THE Philippines has asked South Korea to lower tariffs on the country’s agricultural exports such as banana and pineapple from the current 25-30 percent to 5 percent, Trade Secretary Ramon Lopez said.
In a press briefing at the Imperial Palace Boutique Hotel in Seoul, South Korea, Lopez said the country seeks to increase the volume of its exports to South Korea by relaxing the hefty taxes on agricultural products that are not yet covered by the ASEAN-Korea Free Trade Agreement.
The official said the 5-percent tariff rate is similar to the tariff level that the Philippines imposes on imported goods from South Korea.
“In other words, tayo po nagbaba na ng taripa (We have already cut tariff rates). So we are basically asking for reciprocity as to the products that would enter South Korea,” he added.
Lopez said the Philippines is currently South Korea’s largest supplier of banana, but its market share is threatened by suppliers from other banana-producing countries.
He said reducing the tariff rate would allow more agricultural exports to enter the South Korean market.
Pilipino Banana Growers and Exporters Association executive director Stephen Antig said on Tuesday that it will be good if the South Korean government will allow the removal or reduction of tariffs since it is the third or fourth largest buyer of bananas from the Philippines.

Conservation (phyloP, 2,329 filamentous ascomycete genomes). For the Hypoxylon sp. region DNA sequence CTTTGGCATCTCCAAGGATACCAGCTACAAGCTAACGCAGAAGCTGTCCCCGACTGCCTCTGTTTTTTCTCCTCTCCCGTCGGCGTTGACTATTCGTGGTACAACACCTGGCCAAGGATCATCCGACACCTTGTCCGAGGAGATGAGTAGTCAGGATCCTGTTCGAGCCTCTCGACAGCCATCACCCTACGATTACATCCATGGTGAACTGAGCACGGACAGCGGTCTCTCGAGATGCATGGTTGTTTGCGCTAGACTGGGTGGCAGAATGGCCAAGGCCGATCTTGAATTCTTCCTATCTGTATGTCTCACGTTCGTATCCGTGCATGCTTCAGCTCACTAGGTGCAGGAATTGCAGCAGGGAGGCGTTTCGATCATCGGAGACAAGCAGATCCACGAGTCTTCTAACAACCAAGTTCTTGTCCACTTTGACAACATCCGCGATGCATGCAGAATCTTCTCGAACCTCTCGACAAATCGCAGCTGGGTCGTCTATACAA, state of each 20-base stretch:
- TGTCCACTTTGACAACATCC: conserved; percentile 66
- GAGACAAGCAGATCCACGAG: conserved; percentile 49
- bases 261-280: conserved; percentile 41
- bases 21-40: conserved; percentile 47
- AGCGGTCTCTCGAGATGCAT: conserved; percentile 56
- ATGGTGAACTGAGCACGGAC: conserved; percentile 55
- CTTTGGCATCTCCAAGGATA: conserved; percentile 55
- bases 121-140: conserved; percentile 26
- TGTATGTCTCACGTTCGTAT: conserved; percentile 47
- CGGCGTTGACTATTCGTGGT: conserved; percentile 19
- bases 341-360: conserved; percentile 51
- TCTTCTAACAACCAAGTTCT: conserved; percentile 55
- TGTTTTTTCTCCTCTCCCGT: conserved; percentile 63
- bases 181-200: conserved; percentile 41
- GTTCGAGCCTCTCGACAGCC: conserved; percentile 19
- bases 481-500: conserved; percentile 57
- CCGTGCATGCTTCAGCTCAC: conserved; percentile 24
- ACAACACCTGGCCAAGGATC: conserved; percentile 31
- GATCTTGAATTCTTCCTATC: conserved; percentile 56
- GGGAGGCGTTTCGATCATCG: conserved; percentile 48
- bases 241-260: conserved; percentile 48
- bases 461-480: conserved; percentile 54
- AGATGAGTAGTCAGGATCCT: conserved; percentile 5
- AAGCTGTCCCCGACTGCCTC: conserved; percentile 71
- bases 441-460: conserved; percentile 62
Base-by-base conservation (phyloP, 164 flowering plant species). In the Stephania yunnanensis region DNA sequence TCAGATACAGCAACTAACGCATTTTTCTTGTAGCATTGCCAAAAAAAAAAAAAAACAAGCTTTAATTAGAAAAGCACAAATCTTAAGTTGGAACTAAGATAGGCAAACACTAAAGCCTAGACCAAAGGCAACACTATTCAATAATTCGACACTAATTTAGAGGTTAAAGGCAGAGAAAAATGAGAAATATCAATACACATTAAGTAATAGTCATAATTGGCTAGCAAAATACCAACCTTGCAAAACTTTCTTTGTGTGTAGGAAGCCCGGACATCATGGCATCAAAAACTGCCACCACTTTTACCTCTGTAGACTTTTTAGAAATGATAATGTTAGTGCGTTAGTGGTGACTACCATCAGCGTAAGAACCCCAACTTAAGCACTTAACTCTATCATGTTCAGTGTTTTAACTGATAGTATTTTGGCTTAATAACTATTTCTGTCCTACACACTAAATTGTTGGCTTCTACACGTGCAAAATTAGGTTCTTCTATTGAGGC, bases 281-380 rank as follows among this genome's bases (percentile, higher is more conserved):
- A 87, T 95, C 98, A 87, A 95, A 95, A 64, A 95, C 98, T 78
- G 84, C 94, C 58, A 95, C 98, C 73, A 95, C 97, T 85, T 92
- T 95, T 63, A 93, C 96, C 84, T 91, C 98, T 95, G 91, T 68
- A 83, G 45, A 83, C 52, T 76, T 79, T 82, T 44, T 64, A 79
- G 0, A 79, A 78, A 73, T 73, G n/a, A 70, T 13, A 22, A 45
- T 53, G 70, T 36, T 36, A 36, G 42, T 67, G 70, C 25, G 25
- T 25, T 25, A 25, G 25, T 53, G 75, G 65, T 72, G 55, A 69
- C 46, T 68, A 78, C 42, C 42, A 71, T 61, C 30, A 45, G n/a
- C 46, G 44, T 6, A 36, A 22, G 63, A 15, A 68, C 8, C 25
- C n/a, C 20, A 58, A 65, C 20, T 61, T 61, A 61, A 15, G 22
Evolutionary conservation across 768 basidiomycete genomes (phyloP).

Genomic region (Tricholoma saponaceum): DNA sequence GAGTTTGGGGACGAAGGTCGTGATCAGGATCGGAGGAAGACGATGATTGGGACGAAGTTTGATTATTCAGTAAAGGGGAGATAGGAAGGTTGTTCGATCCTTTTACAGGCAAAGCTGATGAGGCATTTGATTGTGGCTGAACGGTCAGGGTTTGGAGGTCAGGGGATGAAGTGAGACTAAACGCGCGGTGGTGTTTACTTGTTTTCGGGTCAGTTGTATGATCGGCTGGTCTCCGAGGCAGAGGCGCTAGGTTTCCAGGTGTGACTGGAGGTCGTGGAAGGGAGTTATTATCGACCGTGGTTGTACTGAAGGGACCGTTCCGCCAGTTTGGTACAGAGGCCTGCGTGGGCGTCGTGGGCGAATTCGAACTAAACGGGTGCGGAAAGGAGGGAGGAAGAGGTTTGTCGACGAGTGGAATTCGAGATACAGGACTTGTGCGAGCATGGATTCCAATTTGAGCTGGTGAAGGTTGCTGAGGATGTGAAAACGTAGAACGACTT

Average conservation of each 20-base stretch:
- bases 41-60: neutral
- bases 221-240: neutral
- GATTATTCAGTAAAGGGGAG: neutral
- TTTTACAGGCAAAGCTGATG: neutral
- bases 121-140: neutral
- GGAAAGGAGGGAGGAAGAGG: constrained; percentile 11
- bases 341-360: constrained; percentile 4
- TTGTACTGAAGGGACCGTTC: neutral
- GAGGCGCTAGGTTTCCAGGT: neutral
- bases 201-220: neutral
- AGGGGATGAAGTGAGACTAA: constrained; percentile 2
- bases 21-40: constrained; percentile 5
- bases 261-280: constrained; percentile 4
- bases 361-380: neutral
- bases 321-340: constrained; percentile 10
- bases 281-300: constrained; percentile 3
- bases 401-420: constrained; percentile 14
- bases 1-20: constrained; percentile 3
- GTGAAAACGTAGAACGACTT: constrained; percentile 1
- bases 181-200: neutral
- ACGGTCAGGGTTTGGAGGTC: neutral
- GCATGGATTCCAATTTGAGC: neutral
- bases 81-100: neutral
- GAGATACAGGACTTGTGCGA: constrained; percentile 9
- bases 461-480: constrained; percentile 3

Lopez said they discussed with their counterparts during bilateral meetings a plan to revive the Joint Commission on Trade and Economic Cooperation and the possible development of a preferential trading agreement that will improve market access of Philippine agricultural products to South Korea.
South Korea and the Philippines signed five bilateral agreements: memorandum of understanding (MOU) for cooperation on the expansion of renewable energy development, MOU on scientific and technological cooperation, loan agreement on the new Cebu International Container Port, MOU between the Department of Transportation and the Ministry of Land Infrastructure and Transport concerning cooperation in the field of transport, and establishment of the Joint Commission for Trade and Economic Cooperation.
Finance Secretary Carlos G. Dominguez announced that South Korea set aside an official development assistance fund (ODA) worth $1 billion to finance the Duterte administration’s “Build, Build, Build” program. This is twice the ODA of P500 million from 2011 to 2013.
Dominguez said he assured the South Korean government of “our strict monitoring of these projects to make sure that none of the Korean taxpayers’ money is wasted in corruption and that all the ODA-supported projects will bring lasting benefits to the Filipino people.”
“I expressed the gratitude of the Filipino people for the strong support South Korea extends to our economic modernization. South Korea is firmly committed to the Philippines economic emergence. We are ready to take our place as one of Asia’s tiger economies, and we will forever be grateful for the generous partnership extended by the Korean people,” he added. (Antonio L. Colina IV/MindaNews)
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